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Mali's poem finds lyrical expression in the film Neelima
- Dr. S D Desai

August 3, 2018

The verbal art of poet V. Madhavan Nair (Mali) in a short and characteristically simple poem finds lyrical expression in Ayswaria Warier's short Malayalam dance film Neelima with English subtitles. Poetry is the art of the soul - Aathmanaha Kalaa, Bhavbhuti said. It is exhilarating to see the beauty of the poem getting even enhanced slightly while it is translated to the medium of cinema through her Mohiniattam dance with N. N. Sivaprasad's soulful vocal recital, appropriately subdued to suit the suppleness of the movement and the ethereal mood. Muralikrishna's competent cinematography, at times leaving the viewer spellbound, and good editing make no mean contribution to shaping the film as a piece of art.

The film does not follow a linear narrative of incidents as in a story. It conjures up evocative images rich in suggestive power. It is the dancer's imaginative visual interpretation of under-fifty poetic words in the space of twenty-three minutes - a veritable karnachakshusotsava. It presents a personal experience as of a mugdha intensely felt. The dancer, who has choreographed it, directed it with useful assistance from the cinematographer, sees herself as Neelima, the dancing nayika of the poem, who perceives and captures in her creative fancy all the hues of the blue in the precious sapphire she notices in the finger ring washed ashore on the unmistakable Kerala beach.

She had always been fascinated by this colour as the breathtaking opening scene suggests. Now as the young dancer's soaring feeling of vismaya matches the force of the surging waves, serene hues of blue enveloping the universe open up to her. It is up there in the limitless expanse of the cloudless sky, here in variegated peacock feathers and in the unfathomable depths of the ocean. Lamps of realization having lit up within as she sits lost in her thoughts she perceives yet another hue, subdued and incomparable, such that no painter's brush can ever capture anywhere in the three worlds. She is seen affectionately caressing child Krishna.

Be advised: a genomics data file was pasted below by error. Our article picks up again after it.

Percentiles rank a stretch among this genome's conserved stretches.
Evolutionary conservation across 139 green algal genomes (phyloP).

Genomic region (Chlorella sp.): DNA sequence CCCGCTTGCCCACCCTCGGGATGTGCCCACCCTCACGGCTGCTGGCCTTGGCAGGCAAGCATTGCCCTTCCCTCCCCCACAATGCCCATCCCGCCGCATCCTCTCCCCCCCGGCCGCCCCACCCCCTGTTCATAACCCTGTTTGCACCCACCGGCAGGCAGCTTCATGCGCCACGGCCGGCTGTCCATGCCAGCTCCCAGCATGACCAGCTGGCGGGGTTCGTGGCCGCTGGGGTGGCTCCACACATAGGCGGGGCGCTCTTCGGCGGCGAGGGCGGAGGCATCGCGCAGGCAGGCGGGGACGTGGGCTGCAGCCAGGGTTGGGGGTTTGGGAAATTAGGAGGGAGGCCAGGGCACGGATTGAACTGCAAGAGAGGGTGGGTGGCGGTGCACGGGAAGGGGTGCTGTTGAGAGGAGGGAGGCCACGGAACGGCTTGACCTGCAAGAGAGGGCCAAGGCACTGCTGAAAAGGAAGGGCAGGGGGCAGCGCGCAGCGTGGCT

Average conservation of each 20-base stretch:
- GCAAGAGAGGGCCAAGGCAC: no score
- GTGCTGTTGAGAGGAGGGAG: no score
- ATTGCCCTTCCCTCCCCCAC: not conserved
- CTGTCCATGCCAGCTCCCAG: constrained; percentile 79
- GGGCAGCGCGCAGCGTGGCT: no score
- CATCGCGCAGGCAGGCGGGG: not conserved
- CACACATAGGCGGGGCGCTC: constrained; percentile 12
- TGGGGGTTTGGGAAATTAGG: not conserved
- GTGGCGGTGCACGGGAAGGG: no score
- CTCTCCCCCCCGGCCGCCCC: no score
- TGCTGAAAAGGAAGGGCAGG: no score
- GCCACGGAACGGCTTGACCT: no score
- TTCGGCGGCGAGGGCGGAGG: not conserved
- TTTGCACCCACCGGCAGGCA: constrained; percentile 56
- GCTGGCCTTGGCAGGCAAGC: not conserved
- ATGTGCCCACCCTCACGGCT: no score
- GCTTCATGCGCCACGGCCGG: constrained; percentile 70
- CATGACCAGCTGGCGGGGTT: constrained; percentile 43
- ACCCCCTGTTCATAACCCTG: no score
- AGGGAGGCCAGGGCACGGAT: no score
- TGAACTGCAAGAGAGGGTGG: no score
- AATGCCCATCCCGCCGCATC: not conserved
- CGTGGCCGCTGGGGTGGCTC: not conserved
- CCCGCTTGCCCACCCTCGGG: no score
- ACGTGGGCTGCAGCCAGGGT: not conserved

It is the ever-changing audio-visual images with the anchoring idea of the dancer exploring hues of blue in nature culminating in a shared spiritual belief that is of abiding interest in the dainty film Neelima. Ayswaria's Mohiniattam, the form that evolved here in Kerala, assumes irresistible charm in the film with the location changing from the Kerala beach to temple precincts to the open veranda of a spacious house to yet another even more spacious. Slow-paced, it is at its expressive best. The eyes speak, the movement is lithely graceful and the mudras become a vocabulary as if in a demonstrative dance lesson. Glimpses of the luxuriance nature offers on this land, the grandeur of architecture even where it is simple, the resplendent ambience that the brass diyas create, the permeating blue, recurring images of peacock feathers and the sounds of music in silence all integrate and spell magic.
The image of child Krishna vanishes as mystically as it seemed to appear earlier in a reverie. Now, with lamps lit up around her, eyes dazed, she sees a tall human figure, broad in frame, his face invisible, walking in dignity towards her. Is it the poet himself, whose birth centenary is being celebrated during the year? He draws near, sits and hands her a tamrapatra. She receives it in disbelief and reads it with reverence and thrill. The poet's soul blesses this 'narthaki' on making a film based on the poem.

Film Neelima is a tribute by a dancer to a poet.

Dr. S.D. Desai, a professor of English, has been a Performing Arts Critic for many years. Among the dance journals he has contributed to are Narthaki, Sruti, Nartanam and Attendance. His books have been published by Gujarat Sahitya Academy, Oxford University Press and Rupa. After 30 years with a national English daily, he is now a freelance art writer.